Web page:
Home Business News Government should change VAT rules

Government should change VAT rules

by LLB Finance Reporter
16th Apr 21 10:30 am

Work on replacing dangerous cladding on high rise buildings throughout the country could be accelerated hugely and made cheaper if the Government removed VAT charges for cladding and dropped a proposed tax on developers , say leading tax and advisory firm Blick Rothenberg.

Heather Powell, a partner at the firm, and Head of Property said: “The Government, Homeowners, Developers want the cladding that puts high rise homes at risk to be replaced as soon as possible, but the Government is missing two easy solutions that could make the works required more affordable, and accelerate the works.”

She added: “The UK Government has, post Brexit, control of what products and services VAT is applied to. The costs of sorting out the cladding are all subject to VAT at 20% – a charge that the Government can easily remove. This would be a significant reduction in the cost that Leaseholders must pay for the works.

“It is time for the Government to use some of the powers that Brexit has given to resolve problems in the UK.”

Heather said: “Major developers who have shown that they are willing to step up to the mark and undertake the remediation work required on flats they built have been told that they will be required to pay a Developers Tax from 2023.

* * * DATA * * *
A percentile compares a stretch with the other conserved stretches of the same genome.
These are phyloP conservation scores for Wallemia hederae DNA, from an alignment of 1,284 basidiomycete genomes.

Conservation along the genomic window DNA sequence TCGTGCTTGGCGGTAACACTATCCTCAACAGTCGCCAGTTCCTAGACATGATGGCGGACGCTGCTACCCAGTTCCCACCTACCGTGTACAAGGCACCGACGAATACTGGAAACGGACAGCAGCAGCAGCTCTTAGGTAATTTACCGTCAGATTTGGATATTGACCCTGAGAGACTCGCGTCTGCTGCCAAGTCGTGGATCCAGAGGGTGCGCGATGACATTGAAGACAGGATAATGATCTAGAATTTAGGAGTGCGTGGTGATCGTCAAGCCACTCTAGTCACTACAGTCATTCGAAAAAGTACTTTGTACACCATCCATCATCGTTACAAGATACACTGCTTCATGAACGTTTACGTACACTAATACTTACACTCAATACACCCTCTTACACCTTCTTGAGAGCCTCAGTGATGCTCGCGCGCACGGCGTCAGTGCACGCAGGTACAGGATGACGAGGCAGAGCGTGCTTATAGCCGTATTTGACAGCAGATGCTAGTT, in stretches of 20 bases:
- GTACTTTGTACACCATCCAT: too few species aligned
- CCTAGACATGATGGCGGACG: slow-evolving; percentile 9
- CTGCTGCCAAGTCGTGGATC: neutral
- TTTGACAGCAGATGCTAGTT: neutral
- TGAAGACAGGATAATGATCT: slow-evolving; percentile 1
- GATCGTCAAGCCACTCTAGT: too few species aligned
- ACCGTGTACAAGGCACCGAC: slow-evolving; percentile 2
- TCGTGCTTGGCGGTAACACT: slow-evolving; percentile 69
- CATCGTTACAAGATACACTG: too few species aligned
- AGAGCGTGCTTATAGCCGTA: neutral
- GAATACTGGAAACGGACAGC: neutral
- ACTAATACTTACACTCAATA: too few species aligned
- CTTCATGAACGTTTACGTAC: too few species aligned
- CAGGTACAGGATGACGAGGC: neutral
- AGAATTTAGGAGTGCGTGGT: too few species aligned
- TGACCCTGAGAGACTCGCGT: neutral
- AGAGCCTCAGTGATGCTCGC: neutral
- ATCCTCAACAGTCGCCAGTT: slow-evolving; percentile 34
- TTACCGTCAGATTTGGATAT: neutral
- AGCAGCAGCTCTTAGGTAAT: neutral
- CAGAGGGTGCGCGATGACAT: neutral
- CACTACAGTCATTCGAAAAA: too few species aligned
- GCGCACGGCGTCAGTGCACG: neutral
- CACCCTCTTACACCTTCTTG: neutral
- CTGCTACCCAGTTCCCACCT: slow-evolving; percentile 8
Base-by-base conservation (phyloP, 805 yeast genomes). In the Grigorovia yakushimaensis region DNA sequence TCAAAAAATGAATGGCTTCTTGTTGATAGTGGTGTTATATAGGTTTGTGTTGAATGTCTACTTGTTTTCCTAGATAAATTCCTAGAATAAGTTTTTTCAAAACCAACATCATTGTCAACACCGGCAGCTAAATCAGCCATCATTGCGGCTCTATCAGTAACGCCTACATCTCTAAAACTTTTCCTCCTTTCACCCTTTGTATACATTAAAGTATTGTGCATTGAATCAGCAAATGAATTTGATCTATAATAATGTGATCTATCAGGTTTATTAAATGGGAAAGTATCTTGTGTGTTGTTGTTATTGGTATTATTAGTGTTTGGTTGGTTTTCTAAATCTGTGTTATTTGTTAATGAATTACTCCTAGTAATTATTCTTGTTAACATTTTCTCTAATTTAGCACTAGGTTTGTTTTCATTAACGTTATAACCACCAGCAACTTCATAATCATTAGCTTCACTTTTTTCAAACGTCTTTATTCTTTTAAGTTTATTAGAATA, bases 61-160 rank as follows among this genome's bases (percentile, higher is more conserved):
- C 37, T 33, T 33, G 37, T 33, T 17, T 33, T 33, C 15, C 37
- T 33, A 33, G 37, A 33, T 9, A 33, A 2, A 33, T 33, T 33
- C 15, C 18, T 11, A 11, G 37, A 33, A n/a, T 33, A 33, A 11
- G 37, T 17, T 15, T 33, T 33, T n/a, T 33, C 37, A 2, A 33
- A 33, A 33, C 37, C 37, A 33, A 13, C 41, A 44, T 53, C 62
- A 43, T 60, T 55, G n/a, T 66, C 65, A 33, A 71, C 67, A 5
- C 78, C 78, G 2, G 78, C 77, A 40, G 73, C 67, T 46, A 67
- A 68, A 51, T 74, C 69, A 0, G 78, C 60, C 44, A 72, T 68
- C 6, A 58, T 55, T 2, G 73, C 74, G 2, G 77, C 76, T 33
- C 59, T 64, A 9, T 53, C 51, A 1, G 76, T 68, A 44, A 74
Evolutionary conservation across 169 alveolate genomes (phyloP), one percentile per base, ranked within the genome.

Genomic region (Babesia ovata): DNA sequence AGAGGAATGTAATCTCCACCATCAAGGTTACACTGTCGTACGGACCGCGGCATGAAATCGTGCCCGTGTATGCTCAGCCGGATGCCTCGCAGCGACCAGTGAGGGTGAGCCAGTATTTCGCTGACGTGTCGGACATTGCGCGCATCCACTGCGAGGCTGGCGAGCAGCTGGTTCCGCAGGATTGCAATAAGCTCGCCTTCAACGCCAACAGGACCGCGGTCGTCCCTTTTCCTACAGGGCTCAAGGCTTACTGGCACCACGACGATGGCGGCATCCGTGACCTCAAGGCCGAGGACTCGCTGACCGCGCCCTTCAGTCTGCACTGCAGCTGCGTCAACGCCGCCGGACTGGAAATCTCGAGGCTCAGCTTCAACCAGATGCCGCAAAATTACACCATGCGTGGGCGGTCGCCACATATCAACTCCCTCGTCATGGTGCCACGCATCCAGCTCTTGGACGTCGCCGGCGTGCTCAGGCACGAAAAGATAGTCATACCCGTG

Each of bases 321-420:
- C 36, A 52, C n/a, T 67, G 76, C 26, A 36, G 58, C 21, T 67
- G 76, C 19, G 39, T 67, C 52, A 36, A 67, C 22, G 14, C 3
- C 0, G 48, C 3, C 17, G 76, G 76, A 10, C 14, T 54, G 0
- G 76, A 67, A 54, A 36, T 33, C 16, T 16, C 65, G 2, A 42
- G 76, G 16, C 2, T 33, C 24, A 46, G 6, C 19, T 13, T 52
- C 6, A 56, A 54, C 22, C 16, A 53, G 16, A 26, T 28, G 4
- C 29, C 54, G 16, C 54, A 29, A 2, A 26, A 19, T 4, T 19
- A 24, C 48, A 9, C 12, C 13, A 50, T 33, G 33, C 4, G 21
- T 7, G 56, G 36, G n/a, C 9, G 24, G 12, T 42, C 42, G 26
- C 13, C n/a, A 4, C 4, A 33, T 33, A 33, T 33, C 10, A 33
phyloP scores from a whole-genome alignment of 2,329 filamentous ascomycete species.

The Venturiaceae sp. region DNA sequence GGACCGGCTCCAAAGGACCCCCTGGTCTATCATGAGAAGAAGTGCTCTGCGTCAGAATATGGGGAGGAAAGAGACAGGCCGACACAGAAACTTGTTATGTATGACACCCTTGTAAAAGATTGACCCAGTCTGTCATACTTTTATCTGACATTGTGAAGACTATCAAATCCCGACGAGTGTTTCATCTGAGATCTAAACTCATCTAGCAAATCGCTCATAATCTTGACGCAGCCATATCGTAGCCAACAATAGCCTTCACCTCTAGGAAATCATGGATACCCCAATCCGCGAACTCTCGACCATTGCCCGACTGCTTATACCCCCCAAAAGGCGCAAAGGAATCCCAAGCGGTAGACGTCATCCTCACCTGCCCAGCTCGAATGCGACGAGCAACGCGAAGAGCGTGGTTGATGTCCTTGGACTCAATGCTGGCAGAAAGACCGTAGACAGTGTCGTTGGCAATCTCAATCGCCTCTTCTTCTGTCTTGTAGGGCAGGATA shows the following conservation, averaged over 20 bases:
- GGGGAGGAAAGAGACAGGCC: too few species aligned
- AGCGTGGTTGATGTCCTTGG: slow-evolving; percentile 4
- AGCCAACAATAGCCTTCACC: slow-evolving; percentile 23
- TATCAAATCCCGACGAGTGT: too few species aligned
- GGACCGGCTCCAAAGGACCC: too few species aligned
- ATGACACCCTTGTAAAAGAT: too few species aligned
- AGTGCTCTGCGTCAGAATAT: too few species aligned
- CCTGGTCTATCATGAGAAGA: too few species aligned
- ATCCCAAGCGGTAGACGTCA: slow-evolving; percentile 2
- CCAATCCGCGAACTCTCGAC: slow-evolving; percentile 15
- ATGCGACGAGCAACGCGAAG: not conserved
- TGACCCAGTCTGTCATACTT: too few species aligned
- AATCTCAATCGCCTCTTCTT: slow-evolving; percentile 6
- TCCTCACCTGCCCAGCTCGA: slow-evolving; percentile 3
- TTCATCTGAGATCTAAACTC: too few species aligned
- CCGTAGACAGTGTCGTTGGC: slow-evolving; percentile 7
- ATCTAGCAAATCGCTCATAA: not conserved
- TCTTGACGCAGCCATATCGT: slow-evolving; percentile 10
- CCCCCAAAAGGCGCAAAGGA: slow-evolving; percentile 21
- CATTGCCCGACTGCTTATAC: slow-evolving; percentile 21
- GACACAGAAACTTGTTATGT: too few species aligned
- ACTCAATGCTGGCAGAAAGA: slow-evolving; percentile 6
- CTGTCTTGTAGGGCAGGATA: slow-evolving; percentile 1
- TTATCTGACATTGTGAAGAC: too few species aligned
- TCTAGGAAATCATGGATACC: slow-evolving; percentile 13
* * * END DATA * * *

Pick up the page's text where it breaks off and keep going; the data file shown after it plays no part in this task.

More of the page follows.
“Is it in the best interest of the shareholders of these companies (to whom the Directors’ report) to continue with the remediation works and pay the Developers Tax? A hard headed financier could argue that the remediation works, which the companies are not legally required to pay for, should be cancelled, saving the companies millions.”

She added: “If this policy was adopted the misery of the buyers of the flats would be extended – and compounded by increased financial liabilities. The best solution is for the Government to make it clear that developers who have completed all remediation works on flats they have built where there is a cladding problem by 2023 will be exempt from this new tax. Leaseholders will be delighted, and developers who have taken their social responsibilities seriously will be rewarded.”

Heather said: “The cladding crisis has already gone on far too long. The Government can accelerate the solution – and really encourage developers to sort out the problem, by taking these two simple steps.”

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